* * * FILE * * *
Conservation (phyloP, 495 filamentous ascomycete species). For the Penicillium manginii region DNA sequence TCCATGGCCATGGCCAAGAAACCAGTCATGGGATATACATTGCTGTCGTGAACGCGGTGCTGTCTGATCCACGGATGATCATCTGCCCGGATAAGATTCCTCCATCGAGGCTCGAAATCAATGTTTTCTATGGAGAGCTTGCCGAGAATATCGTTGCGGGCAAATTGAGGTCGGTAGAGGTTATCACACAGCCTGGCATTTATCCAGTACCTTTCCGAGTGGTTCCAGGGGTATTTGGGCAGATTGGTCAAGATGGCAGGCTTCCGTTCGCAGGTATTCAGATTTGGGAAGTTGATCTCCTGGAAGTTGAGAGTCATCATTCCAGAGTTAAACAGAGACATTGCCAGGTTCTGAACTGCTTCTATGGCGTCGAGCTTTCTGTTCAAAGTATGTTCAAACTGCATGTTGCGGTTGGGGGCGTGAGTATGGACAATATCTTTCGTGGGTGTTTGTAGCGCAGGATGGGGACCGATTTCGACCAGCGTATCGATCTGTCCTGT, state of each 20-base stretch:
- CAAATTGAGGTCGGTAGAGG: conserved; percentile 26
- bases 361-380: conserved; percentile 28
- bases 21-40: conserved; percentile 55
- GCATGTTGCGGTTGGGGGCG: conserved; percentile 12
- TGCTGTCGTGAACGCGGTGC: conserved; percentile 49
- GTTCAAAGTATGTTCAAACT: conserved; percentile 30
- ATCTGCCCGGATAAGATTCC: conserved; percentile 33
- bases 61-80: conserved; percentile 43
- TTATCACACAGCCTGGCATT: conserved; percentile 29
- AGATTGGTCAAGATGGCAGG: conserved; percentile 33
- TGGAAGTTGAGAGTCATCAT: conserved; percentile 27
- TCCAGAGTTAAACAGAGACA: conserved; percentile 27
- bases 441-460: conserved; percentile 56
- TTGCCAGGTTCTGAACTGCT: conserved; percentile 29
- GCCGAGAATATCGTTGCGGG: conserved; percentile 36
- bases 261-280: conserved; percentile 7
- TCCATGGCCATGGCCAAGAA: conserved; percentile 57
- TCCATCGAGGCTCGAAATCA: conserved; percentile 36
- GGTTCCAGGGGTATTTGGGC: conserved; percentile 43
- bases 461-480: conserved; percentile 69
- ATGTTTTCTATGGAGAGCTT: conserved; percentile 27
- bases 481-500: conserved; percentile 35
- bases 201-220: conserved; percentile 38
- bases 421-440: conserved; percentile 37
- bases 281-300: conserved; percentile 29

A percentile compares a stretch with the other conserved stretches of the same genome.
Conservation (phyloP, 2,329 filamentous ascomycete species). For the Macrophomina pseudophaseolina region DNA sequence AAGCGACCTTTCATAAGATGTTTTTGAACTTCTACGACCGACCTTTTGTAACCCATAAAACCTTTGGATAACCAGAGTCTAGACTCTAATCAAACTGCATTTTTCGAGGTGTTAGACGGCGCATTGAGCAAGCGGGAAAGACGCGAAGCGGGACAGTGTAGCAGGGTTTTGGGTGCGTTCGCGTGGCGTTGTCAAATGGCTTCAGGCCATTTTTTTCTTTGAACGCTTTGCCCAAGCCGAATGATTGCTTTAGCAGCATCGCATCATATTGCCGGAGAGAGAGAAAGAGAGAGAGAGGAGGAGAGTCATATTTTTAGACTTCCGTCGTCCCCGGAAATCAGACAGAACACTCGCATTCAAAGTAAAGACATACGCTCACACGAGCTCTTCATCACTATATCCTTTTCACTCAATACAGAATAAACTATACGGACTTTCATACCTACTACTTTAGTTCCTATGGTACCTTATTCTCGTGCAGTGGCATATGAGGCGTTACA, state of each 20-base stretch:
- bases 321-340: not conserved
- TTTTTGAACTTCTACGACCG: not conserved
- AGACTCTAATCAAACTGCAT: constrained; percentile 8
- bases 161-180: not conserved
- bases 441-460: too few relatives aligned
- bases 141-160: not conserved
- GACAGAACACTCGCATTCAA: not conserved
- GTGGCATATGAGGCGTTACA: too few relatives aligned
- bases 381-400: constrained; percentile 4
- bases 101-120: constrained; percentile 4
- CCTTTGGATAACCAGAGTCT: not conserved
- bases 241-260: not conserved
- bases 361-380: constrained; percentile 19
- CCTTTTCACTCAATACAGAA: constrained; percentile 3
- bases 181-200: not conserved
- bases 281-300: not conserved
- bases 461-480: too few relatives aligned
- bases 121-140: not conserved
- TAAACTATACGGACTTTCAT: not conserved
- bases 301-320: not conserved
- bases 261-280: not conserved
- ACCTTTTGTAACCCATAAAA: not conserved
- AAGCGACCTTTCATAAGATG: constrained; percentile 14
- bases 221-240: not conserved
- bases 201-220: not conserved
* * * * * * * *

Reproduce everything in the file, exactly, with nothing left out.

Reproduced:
Conservation (phyloP, 495 filamentous ascomycete species). For the Penicillium manginii region DNA sequence TCCATGGCCATGGCCAAGAAACCAGTCATGGGATATACATTGCTGTCGTGAACGCGGTGCTGTCTGATCCACGGATGATCATCTGCCCGGATAAGATTCCTCCATCGAGGCTCGAAATCAATGTTTTCTATGGAGAGCTTGCCGAGAATATCGTTGCGGGCAAATTGAGGTCGGTAGAGGTTATCACACAGCCTGGCATTTATCCAGTACCTTTCCGAGTGGTTCCAGGGGTATTTGGGCAGATTGGTCAAGATGGCAGGCTTCCGTTCGCAGGTATTCAGATTTGGGAAGTTGATCTCCTGGAAGTTGAGAGTCATCATTCCAGAGTTAAACAGAGACATTGCCAGGTTCTGAACTGCTTCTATGGCGTCGAGCTTTCTGTTCAAAGTATGTTCAAACTGCATGTTGCGGTTGGGGGCGTGAGTATGGACAATATCTTTCGTGGGTGTTTGTAGCGCAGGATGGGGACCGATTTCGACCAGCGTATCGATCTGTCCTGT, state of each 20-base stretch:
- CAAATTGAGGTCGGTAGAGG: conserved; percentile 26
- bases 361-380: conserved; percentile 28
- bases 21-40: conserved; percentile 55
- GCATGTTGCGGTTGGGGGCG: conserved; percentile 12
- TGCTGTCGTGAACGCGGTGC: conserved; percentile 49
- GTTCAAAGTATGTTCAAACT: conserved; percentile 30
- ATCTGCCCGGATAAGATTCC: conserved; percentile 33
- bases 61-80: conserved; percentile 43
- TTATCACACAGCCTGGCATT: conserved; percentile 29
- AGATTGGTCAAGATGGCAGG: conserved; percentile 33
- TGGAAGTTGAGAGTCATCAT: conserved; percentile 27
- TCCAGAGTTAAACAGAGACA: conserved; percentile 27
- bases 441-460: conserved; percentile 56
- TTGCCAGGTTCTGAACTGCT: conserved; percentile 29
- GCCGAGAATATCGTTGCGGG: conserved; percentile 36
- bases 261-280: conserved; percentile 7
- TCCATGGCCATGGCCAAGAA: conserved; percentile 57
- TCCATCGAGGCTCGAAATCA: conserved; percentile 36
- GGTTCCAGGGGTATTTGGGC: conserved; percentile 43
- bases 461-480: conserved; percentile 69
- ATGTTTTCTATGGAGAGCTT: conserved; percentile 27
- bases 481-500: conserved; percentile 35
- bases 201-220: conserved; percentile 38
- bases 421-440: conserved; percentile 37
- bases 281-300: conserved; percentile 29

A percentile compares a stretch with the other conserved stretches of the same genome.
Conservation (phyloP, 2,329 filamentous ascomycete species). For the Macrophomina pseudophaseolina region DNA sequence AAGCGACCTTTCATAAGATGTTTTTGAACTTCTACGACCGACCTTTTGTAACCCATAAAACCTTTGGATAACCAGAGTCTAGACTCTAATCAAACTGCATTTTTCGAGGTGTTAGACGGCGCATTGAGCAAGCGGGAAAGACGCGAAGCGGGACAGTGTAGCAGGGTTTTGGGTGCGTTCGCGTGGCGTTGTCAAATGGCTTCAGGCCATTTTTTTCTTTGAACGCTTTGCCCAAGCCGAATGATTGCTTTAGCAGCATCGCATCATATTGCCGGAGAGAGAGAAAGAGAGAGAGAGGAGGAGAGTCATATTTTTAGACTTCCGTCGTCCCCGGAAATCAGACAGAACACTCGCATTCAAAGTAAAGACATACGCTCACACGAGCTCTTCATCACTATATCCTTTTCACTCAATACAGAATAAACTATACGGACTTTCATACCTACTACTTTAGTTCCTATGGTACCTTATTCTCGTGCAGTGGCATATGAGGCGTTACA, state of each 20-base stretch:
- bases 321-340: not conserved
- TTTTTGAACTTCTACGACCG: not conserved
- AGACTCTAATCAAACTGCAT: constrained; percentile 8
- bases 161-180: not conserved
- bases 441-460: too few relatives aligned
- bases 141-160: not conserved
- GACAGAACACTCGCATTCAA: not conserved
- GTGGCATATGAGGCGTTACA: too few relatives aligned
- bases 381-400: constrained; percentile 4
- bases 101-120: constrained; percentile 4
- CCTTTGGATAACCAGAGTCT: not conserved
- bases 241-260: not conserved
- bases 361-380: constrained; percentile 19
- CCTTTTCACTCAATACAGAA: constrained; percentile 3
- bases 181-200: not conserved
- bases 281-300: not conserved
- bases 461-480: too few relatives aligned
- bases 121-140: not conserved
- TAAACTATACGGACTTTCAT: not conserved
- bases 301-320: not conserved
- bases 261-280: not conserved
- ACCTTTTGTAACCCATAAAA: not conserved
- AAGCGACCTTTCATAAGATG: constrained; percentile 14
- bases 221-240: not conserved
- bases 201-220: not conserved